My Dad took a friend of ours hunting on May 14th. They said the bird never made a sound until it hit the ground, when it made three yelps and went the other way. We tried the turkey again on May 18th; this would be my first day hunting in Ontario since April 27th. I wasn't to sure about using aggressive calling to a bird on the roost late in the season. But the calling sequence had been so successful that I decided to stick with it. We knew that there were three Jake's and a mature gobbler roosting roughly three hundred yards from our setup. 

The decoys were placed 25 paces out in front of our buddy, who had never shot a bird before, and we sat ten paces behind him. The mosquitoes were unbelievably bad. I did the tree yelps at 05:25, then hit them with the fly down downs at 05:40, and followed immediately with the aggressive stuff. The birds never made a sound. I was starting to get worried when they still didn't respond to the soft stuff, so I gave them an assembly call at the end of the soft stuff, and the one Tom hammered it. The gobbler was coming from the woods to our open field setup and judging from his gobble, he seemed to be in a hurry. I noticed at this point that our buddy the shooter was still swatting mosquitoes. We tried in vane to get his attention but the bugs had his complete focus. I made a decision to do some soft yelps to get the bird to get his attention, the Tom gobbled around a hundred yards out and our friend finally stopped with the bugs and got the gun ready. The purrs and clucks I threw in were to give the bird some reassurance, in case he saw any movement, he hammered that as well. The two-year-old Tom gobbled at everything I did after the assembly call. He met his waterloo at 05:50 a.m. and sported a nice thick beard over 8 inches long.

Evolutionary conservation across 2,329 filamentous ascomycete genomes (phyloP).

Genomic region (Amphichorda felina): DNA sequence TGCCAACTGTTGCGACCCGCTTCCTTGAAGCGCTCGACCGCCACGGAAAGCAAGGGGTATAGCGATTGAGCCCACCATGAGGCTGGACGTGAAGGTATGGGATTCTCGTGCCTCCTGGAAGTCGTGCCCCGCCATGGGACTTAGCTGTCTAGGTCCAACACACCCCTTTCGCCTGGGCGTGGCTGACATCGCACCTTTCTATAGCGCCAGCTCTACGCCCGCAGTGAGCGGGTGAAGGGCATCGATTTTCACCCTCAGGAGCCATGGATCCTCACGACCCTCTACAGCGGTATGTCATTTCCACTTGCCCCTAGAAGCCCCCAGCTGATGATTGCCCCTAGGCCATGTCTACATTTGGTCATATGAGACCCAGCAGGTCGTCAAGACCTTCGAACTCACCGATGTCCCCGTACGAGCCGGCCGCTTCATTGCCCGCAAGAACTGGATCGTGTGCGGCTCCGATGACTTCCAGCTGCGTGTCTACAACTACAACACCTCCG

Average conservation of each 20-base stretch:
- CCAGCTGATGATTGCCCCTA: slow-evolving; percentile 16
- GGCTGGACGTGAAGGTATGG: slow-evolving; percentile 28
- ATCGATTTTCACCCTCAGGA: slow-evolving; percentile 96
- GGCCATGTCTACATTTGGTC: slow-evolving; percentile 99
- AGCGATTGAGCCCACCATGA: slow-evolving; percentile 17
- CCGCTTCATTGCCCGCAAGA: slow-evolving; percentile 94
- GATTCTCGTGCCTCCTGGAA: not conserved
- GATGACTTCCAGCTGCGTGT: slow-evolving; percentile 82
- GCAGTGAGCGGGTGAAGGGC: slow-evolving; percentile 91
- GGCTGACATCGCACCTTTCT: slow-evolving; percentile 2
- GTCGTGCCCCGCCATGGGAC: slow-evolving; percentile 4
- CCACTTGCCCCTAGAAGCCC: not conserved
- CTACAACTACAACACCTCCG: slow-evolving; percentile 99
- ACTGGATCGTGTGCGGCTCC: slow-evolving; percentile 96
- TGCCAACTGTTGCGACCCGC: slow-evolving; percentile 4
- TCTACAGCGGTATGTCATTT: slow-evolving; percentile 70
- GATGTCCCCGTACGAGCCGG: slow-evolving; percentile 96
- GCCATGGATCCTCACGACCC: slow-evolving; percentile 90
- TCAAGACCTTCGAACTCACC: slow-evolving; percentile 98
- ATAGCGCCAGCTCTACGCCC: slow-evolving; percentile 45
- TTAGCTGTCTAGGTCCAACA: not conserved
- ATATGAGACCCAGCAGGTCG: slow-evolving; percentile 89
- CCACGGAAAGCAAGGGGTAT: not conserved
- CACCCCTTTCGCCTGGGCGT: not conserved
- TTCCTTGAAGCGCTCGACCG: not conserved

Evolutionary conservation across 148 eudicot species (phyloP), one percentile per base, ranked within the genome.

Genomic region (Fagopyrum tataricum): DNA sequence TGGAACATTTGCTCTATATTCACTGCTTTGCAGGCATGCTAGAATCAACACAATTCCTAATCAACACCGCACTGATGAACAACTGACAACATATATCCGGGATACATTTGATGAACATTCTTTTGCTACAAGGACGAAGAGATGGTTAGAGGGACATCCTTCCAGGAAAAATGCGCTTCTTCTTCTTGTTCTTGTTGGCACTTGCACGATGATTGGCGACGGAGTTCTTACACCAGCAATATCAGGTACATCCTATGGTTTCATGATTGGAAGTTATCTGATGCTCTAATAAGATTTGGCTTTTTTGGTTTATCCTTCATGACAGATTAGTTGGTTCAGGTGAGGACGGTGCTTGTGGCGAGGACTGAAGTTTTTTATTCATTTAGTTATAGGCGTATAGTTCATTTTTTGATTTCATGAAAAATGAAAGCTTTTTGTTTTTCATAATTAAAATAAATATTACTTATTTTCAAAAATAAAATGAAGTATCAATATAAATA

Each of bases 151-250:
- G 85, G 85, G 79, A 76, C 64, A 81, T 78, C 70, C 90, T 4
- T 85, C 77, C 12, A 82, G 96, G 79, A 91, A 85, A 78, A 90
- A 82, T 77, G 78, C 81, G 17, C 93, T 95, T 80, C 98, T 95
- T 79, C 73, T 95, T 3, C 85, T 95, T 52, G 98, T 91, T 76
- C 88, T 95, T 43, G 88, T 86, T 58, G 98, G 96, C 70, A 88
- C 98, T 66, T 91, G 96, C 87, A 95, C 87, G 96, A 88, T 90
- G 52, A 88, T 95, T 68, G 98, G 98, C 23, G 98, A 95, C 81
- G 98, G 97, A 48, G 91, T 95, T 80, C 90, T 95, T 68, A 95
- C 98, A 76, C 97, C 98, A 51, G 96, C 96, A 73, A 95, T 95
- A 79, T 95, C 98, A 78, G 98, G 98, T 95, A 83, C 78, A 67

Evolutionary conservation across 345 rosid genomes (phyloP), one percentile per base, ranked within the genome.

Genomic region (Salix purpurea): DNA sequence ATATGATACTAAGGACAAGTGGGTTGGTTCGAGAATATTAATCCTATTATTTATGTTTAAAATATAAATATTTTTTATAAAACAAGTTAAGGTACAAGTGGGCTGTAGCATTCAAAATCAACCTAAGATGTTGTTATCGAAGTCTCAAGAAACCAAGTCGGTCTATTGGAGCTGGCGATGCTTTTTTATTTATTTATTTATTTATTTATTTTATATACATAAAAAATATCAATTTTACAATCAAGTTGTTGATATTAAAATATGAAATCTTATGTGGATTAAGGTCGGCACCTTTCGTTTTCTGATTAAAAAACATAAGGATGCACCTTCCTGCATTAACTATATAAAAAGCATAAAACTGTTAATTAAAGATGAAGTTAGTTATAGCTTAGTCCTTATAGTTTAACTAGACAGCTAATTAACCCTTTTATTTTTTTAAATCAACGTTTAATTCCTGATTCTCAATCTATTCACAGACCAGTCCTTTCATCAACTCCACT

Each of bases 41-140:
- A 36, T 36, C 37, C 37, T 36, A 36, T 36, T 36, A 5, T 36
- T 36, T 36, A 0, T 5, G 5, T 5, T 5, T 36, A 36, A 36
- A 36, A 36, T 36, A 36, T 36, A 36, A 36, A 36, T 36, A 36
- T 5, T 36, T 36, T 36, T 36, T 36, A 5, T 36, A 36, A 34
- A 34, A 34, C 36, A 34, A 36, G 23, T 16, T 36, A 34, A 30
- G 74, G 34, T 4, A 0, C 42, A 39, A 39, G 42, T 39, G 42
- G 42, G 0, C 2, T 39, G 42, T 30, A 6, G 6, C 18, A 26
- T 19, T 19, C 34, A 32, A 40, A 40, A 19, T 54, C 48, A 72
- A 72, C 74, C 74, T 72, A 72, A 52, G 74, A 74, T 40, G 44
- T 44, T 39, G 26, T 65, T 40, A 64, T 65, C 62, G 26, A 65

Success in hunting is due to a variety of factors; I feel having complete confidence in the products you're using is vital. I carry a minimum of twelve calls with me each day, and when you switch the ones you're using regularly you need to own many different calls. 

I would like to make mention of my favorite products. 

The friction calls I use the most are Quaker Boys Clover Leaf and Grand Old Master; Knight & Hales Double Sided Gobbler and Hen yelper, their Ultimate Push Pull call and Ol' Yeller; Southland Game Calls Slate; Cody Calls Spec 2 Glass.

Diaphragm calls: Southland Game Calls April Special, Spring Delight and Mountain Top Cutter; Knight & Hales Screamin Hen 2 and 4; Quaker Boys Old Boss Hen, and World Champ; Lohman Game Calls model 812 and 811; Mad Calls High Ball.

Lohman Game Calls Wing Thing is the best wing simulator device. Locator Calls that I prefer are Knight and Hales Shock Gobble Owl Call and H.S.Struts Red Wolfe Gobble Call. Turkey hunting videos are an endless source of information, my favorites are: The entire Knight & Hale Ultimate series 1 through 5; Quaker Boys Successful Turkey Tactics Part 1; H.S.Strut's Cutt'n & Strutt'n 2; Cody Calls Slate Glass n Longbeards; Lohmans Wild Turkey Challenge 4, in this video I really like the way they include the birds weight, beard and spur length after each hunt.

This calling technique is not going to work 100% of the time, but the fact remains that we had incredible success this year getting the birds to come in right off the roost. The theory behind the technique is to be the first sound the bird hears in the morning. Then you want him to think four hens just hit the ground and are really excited, wait a few minutes and play hard to get. The idea behind the multiple calls is because the gobbler might be reluctant to come in if he already is with a hen, unless he's leaving her for numerous hens. The gobbler is already coming in fast when he spots the Jake decoy and rushes right on in, to prevent the jake decoy from moving in on these hens in his territory. Turkey hunting just seems to get better every year.

Chris Bailey